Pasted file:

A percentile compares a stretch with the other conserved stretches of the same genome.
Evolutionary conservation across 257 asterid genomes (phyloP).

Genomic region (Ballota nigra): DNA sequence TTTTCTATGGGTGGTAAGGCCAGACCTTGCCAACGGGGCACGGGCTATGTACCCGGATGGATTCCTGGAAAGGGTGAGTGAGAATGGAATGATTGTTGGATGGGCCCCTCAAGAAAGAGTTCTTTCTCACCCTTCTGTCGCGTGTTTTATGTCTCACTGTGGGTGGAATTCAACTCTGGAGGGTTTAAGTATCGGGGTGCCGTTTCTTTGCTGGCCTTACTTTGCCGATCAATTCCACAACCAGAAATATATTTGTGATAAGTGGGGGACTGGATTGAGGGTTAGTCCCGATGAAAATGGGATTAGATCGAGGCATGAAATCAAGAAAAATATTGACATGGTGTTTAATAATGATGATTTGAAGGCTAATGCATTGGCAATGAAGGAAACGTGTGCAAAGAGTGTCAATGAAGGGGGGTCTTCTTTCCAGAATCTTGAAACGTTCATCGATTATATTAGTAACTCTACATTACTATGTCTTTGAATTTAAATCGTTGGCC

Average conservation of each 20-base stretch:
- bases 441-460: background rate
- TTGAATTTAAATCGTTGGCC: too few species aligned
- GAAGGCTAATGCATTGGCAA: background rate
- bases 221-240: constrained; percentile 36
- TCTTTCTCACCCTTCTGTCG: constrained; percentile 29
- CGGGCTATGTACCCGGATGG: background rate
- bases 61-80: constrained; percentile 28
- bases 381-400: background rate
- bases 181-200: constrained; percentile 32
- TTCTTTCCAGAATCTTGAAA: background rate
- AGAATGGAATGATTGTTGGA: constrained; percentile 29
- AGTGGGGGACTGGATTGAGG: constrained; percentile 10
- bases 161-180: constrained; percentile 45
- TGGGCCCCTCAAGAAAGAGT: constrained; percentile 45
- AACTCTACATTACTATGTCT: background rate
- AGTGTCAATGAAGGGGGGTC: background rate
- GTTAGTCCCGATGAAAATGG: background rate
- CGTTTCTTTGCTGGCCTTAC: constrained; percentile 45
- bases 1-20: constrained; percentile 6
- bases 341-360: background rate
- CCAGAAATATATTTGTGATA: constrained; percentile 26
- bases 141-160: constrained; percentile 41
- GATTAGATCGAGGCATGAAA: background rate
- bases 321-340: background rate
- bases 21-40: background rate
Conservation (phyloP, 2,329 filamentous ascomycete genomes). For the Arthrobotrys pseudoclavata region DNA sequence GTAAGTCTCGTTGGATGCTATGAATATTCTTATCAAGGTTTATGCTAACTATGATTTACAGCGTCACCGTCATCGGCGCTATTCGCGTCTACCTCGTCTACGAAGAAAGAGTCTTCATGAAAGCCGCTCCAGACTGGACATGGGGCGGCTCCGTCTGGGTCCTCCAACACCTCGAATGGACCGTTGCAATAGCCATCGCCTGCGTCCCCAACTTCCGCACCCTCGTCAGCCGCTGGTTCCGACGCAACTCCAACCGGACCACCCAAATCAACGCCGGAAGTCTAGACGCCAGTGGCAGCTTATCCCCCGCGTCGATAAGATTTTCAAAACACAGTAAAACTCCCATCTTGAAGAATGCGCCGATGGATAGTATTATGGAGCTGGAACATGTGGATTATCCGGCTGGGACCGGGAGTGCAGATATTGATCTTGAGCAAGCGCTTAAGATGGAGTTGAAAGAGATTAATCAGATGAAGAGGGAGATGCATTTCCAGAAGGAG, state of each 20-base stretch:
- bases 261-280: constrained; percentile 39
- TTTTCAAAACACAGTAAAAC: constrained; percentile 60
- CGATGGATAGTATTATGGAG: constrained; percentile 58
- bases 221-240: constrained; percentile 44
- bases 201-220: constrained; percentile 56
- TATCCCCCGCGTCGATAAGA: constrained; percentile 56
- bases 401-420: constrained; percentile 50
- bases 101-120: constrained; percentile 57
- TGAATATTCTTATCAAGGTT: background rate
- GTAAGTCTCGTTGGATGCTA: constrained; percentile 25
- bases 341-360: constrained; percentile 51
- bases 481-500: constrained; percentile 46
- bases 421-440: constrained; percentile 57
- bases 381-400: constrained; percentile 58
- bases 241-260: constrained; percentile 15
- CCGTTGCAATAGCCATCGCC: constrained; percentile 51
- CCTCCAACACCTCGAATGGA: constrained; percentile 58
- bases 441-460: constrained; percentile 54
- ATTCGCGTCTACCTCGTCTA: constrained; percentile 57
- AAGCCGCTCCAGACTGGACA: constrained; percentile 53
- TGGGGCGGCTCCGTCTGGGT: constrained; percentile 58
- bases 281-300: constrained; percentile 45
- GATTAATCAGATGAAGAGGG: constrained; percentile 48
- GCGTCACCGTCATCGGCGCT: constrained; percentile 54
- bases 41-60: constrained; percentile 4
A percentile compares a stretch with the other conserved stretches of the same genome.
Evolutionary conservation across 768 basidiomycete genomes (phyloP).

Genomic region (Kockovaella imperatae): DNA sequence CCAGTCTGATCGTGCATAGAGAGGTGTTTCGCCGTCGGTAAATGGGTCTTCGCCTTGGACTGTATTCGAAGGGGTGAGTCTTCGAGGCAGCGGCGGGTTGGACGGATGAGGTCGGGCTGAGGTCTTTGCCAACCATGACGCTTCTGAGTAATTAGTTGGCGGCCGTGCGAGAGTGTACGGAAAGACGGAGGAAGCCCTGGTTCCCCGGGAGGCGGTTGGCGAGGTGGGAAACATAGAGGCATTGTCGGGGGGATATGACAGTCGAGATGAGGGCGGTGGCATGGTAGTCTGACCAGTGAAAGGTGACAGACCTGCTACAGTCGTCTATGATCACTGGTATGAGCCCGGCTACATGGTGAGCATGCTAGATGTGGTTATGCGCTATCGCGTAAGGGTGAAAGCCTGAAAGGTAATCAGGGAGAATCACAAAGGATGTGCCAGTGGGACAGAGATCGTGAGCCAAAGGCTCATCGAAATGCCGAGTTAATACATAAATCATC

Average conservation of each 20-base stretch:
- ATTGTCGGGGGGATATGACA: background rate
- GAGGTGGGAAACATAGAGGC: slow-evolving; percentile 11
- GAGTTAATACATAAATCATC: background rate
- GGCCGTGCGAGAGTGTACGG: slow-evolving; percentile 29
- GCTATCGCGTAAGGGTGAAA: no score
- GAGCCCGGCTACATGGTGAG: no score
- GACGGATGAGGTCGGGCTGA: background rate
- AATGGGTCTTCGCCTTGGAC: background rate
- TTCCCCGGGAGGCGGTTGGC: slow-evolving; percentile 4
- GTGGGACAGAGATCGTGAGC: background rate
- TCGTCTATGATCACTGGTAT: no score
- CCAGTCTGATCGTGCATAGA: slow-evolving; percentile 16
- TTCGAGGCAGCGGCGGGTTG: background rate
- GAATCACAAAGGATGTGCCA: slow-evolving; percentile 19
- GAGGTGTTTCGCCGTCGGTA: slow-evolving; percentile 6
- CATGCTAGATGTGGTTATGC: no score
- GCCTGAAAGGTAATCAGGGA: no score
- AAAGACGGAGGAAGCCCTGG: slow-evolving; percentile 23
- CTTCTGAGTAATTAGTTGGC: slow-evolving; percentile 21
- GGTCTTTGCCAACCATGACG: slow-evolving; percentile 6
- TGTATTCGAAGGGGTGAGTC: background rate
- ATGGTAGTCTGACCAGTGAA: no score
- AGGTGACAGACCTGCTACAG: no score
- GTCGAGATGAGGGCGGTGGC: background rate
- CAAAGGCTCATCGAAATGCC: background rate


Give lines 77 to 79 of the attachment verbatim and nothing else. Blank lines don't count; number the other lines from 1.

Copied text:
- AAAGACGGAGGAAGCCCTGG: slow-evolving; percentile 23
- CTTCTGAGTAATTAGTTGGC: slow-evolving; percentile 21
- GGTCTTTGCCAACCATGACG: slow-evolving; percentile 6